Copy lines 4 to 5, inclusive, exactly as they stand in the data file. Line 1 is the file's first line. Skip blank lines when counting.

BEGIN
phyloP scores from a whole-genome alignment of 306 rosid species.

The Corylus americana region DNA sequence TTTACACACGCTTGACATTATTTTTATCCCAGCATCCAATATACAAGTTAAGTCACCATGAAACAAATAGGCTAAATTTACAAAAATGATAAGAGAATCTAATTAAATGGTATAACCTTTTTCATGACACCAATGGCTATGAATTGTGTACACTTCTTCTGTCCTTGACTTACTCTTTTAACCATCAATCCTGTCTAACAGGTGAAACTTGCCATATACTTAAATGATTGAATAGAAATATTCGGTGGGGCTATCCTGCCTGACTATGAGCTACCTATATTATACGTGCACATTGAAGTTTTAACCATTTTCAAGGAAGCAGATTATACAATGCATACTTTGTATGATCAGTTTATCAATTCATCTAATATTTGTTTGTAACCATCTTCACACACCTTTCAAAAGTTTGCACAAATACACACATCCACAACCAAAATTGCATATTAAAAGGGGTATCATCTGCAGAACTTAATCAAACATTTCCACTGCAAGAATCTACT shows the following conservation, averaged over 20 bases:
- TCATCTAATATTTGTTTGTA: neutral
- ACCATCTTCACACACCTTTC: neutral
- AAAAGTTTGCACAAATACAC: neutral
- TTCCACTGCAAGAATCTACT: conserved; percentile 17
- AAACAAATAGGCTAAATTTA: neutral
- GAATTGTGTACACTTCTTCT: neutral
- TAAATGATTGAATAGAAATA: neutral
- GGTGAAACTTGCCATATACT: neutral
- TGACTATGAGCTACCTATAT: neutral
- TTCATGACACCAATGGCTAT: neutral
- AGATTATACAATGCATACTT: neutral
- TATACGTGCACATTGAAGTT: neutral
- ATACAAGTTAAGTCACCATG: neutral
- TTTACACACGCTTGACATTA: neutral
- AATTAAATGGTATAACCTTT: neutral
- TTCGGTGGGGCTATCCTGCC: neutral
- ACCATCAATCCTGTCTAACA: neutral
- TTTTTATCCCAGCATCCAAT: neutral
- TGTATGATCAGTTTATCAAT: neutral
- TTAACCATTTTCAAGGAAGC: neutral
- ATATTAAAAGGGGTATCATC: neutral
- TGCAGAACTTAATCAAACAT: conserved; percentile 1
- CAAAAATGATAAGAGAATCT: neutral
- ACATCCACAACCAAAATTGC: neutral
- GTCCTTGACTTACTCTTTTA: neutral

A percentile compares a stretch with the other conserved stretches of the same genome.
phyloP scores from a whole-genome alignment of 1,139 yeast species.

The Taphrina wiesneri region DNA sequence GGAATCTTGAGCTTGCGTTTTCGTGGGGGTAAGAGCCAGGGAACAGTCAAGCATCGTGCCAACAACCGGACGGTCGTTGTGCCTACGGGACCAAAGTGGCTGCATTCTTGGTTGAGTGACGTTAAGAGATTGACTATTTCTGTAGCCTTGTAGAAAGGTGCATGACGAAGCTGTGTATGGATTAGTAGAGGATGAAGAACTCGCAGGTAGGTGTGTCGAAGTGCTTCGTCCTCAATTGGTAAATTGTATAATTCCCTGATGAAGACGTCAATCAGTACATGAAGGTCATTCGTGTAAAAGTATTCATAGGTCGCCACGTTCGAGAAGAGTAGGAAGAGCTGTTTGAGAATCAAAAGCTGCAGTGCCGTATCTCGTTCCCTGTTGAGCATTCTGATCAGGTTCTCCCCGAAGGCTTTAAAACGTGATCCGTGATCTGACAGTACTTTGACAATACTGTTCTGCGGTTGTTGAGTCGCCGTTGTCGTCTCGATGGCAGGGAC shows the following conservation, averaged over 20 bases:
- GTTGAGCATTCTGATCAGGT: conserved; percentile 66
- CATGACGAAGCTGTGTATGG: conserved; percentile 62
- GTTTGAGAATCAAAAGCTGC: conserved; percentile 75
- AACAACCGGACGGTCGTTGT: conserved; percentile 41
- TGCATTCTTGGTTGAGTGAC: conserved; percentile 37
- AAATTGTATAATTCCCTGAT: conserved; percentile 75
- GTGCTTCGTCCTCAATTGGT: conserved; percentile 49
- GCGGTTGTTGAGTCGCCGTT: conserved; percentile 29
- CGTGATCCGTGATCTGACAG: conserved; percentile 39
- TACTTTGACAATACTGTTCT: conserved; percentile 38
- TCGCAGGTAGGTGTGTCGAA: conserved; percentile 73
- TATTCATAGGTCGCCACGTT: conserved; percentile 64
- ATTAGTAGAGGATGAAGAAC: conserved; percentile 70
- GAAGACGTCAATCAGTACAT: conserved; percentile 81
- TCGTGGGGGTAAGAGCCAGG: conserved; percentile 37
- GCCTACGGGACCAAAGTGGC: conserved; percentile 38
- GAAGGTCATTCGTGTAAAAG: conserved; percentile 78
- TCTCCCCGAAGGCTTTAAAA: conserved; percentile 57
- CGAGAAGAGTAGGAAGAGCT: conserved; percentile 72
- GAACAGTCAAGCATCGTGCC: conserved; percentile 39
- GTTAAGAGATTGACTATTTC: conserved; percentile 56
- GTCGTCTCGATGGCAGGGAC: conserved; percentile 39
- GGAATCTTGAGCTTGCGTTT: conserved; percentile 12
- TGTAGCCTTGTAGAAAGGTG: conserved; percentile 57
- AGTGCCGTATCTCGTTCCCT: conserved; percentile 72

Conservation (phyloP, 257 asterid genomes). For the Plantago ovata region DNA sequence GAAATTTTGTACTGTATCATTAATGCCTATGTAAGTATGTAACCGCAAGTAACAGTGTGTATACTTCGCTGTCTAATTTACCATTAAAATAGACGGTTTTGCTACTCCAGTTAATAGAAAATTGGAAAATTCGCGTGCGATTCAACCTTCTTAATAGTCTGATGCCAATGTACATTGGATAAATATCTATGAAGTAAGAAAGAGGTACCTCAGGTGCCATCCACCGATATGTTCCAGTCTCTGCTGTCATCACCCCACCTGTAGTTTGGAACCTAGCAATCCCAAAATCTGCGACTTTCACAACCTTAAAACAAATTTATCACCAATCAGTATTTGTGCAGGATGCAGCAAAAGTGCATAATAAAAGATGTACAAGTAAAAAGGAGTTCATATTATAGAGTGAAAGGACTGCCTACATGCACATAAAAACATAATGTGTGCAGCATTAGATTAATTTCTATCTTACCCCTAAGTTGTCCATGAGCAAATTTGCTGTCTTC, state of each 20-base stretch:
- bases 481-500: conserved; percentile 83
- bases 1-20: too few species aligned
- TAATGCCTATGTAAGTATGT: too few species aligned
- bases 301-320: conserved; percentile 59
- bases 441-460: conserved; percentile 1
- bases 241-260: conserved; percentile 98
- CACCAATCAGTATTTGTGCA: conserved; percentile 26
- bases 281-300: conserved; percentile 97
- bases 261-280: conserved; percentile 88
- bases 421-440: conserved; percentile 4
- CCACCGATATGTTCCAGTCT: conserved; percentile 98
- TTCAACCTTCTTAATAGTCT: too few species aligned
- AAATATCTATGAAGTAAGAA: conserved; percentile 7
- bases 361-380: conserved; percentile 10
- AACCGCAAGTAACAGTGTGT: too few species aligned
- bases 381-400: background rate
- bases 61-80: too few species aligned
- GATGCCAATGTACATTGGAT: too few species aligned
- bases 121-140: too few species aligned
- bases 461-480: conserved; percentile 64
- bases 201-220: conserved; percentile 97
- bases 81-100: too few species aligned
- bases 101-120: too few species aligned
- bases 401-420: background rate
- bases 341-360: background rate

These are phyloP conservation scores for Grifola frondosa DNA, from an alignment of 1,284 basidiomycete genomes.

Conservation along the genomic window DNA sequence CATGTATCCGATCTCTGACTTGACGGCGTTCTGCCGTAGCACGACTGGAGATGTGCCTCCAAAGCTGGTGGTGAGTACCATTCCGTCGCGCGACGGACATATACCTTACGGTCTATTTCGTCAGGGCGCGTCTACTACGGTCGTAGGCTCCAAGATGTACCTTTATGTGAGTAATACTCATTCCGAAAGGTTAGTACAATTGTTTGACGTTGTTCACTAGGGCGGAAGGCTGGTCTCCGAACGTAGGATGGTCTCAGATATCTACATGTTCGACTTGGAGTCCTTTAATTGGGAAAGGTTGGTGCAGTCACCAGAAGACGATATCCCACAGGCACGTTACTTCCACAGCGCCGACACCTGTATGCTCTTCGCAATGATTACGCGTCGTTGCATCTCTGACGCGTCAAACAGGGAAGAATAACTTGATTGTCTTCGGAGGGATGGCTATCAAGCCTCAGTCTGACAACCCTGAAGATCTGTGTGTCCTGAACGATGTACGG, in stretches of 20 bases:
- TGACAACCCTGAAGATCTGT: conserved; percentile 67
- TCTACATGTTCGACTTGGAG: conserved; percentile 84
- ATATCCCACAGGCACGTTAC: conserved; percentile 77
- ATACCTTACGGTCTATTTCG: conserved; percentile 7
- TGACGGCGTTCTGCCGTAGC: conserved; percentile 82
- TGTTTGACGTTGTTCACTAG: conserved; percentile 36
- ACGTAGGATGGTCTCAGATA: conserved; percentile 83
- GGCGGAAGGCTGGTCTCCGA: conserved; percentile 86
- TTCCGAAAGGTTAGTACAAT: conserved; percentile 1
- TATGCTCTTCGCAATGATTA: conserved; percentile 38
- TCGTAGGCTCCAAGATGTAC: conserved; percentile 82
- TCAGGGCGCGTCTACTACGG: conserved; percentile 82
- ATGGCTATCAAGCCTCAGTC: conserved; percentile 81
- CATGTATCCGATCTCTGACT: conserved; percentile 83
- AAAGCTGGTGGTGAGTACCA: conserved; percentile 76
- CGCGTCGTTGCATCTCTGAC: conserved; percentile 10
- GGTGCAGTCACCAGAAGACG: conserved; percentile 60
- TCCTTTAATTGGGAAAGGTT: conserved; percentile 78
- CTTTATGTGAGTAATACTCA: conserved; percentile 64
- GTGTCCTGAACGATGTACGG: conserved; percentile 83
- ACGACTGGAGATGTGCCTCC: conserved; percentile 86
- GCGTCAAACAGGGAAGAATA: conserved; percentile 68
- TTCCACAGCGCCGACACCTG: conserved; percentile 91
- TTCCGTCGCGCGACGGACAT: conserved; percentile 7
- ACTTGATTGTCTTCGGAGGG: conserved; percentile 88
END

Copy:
- ACCATCTTCACACACCTTTC: neutral
- AAAAGTTTGCACAAATACAC: neutral